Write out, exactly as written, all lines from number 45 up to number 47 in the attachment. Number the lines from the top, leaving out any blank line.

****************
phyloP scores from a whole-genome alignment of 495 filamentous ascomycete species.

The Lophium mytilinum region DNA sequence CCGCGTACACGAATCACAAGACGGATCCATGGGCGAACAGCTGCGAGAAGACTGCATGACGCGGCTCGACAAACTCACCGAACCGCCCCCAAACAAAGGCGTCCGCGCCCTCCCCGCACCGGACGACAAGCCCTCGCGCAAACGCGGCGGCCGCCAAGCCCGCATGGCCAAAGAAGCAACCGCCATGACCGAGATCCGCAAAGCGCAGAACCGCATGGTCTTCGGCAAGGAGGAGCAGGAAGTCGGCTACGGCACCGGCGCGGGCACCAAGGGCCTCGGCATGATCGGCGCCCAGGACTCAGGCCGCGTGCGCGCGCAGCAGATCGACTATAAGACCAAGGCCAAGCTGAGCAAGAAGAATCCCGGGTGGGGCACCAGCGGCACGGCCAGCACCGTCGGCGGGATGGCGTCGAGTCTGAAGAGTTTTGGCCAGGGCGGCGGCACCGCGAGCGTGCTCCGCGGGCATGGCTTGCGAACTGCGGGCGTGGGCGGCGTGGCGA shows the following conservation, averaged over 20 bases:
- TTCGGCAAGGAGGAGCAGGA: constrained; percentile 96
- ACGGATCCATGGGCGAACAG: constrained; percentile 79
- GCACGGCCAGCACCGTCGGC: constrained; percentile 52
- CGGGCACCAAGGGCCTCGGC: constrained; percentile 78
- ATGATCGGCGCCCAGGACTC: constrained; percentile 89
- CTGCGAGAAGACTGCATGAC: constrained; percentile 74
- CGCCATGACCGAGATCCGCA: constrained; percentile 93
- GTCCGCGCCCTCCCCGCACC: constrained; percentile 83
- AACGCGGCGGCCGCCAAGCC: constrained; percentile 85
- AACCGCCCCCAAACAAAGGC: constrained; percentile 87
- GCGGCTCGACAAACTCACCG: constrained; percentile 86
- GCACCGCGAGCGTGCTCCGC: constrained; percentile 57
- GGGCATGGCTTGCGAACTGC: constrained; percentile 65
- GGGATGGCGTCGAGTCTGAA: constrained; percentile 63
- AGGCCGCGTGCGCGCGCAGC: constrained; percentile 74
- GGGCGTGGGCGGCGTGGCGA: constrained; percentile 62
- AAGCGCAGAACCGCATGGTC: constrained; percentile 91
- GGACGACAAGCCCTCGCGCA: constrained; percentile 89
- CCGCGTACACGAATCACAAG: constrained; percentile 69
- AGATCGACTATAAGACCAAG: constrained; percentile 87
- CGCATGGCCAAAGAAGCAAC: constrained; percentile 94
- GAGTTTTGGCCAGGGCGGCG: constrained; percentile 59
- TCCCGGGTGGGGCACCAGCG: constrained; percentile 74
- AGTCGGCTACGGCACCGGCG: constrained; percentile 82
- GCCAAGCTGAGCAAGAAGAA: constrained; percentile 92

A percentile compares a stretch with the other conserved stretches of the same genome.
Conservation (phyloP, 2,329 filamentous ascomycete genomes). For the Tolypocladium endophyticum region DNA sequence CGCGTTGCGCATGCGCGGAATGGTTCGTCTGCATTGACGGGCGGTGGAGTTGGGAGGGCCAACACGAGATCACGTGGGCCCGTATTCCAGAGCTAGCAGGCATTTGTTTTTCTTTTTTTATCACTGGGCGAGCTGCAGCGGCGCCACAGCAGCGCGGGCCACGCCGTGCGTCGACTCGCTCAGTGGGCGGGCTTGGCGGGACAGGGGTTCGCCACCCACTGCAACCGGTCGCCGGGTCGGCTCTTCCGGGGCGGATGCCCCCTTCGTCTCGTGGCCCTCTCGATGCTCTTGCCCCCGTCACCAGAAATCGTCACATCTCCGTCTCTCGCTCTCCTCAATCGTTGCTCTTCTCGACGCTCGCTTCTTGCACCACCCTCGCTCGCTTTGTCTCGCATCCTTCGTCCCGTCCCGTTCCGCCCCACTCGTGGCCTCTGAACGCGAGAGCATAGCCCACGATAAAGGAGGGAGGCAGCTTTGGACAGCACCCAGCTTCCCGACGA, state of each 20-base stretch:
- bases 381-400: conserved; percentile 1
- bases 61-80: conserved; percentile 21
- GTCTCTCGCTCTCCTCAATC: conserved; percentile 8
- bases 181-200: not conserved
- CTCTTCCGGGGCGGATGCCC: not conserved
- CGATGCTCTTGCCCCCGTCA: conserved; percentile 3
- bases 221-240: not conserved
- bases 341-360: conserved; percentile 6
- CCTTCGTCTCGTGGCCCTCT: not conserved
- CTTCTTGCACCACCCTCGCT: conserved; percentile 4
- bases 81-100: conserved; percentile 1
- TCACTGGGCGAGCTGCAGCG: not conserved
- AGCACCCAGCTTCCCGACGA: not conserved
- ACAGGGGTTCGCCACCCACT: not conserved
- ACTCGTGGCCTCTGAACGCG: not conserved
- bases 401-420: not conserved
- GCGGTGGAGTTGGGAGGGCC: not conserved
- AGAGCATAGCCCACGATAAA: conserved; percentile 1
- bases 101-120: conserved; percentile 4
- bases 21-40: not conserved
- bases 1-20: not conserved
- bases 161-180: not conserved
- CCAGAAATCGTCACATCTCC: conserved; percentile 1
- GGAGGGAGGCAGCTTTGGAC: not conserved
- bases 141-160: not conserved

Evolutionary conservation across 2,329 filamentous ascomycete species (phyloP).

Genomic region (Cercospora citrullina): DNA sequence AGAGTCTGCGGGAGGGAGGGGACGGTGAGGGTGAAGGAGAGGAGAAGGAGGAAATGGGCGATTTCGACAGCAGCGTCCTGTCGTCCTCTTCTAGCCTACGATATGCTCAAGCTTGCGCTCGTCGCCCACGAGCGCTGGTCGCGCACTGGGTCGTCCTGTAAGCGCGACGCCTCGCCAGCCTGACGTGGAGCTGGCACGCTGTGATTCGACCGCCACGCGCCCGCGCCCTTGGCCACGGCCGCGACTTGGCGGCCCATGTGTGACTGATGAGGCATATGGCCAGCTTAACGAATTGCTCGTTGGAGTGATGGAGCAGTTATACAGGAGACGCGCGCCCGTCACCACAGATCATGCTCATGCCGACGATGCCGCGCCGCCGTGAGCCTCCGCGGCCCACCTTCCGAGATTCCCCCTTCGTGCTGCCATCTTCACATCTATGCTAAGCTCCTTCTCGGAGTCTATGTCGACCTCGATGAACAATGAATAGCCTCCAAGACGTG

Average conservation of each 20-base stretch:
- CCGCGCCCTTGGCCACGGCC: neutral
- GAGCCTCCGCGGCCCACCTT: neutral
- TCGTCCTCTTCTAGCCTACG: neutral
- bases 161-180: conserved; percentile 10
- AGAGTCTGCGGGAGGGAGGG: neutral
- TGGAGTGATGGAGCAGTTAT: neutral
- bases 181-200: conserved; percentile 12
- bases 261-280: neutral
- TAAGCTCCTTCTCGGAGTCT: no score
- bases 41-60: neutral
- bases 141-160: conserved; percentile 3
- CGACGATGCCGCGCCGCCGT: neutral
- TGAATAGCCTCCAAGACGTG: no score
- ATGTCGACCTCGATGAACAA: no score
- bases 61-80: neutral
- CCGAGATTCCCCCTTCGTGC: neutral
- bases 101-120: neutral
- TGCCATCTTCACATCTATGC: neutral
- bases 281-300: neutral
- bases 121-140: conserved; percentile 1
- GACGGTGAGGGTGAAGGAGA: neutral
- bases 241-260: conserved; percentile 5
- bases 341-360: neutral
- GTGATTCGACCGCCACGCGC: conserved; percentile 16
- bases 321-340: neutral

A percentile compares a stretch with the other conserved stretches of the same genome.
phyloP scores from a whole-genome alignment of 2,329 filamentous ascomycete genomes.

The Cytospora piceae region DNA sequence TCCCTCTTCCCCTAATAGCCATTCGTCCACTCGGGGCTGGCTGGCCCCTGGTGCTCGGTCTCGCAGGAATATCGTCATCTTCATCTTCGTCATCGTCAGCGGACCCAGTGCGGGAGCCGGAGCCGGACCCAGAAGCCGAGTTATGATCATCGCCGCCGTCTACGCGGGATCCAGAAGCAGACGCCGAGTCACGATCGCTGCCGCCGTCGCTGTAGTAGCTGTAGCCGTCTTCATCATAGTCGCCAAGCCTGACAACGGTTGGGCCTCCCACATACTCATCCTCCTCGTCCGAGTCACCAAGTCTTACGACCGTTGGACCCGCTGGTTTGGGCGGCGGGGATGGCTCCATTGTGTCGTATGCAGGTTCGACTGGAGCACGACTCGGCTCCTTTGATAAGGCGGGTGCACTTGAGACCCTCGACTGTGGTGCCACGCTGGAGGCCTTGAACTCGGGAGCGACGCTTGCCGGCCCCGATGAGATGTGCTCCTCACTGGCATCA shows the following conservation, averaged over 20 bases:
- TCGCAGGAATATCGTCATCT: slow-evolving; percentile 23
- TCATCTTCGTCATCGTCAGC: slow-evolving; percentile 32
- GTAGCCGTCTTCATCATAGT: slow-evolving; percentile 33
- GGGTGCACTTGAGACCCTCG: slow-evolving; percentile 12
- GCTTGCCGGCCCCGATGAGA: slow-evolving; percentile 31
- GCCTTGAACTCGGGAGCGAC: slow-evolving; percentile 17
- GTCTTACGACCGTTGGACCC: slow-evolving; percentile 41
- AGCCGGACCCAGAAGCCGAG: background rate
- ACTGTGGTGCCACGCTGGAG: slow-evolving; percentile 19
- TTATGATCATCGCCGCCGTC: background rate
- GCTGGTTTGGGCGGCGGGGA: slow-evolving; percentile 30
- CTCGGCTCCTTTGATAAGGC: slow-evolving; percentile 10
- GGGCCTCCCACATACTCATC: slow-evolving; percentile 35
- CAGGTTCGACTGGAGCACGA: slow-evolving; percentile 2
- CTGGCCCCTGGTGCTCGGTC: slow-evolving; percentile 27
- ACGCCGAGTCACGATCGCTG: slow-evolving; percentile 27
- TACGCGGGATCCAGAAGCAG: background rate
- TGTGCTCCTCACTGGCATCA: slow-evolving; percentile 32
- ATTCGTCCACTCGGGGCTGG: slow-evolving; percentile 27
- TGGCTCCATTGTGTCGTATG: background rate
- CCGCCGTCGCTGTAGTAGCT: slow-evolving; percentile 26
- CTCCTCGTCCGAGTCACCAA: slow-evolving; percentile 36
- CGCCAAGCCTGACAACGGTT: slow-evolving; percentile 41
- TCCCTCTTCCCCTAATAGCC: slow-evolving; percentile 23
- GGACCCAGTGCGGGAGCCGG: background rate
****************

- bases 401-420: not conserved
- GCGGTGGAGTTGGGAGGGCC: not conserved
- AGAGCATAGCCCACGATAAA: conserved; percentile 1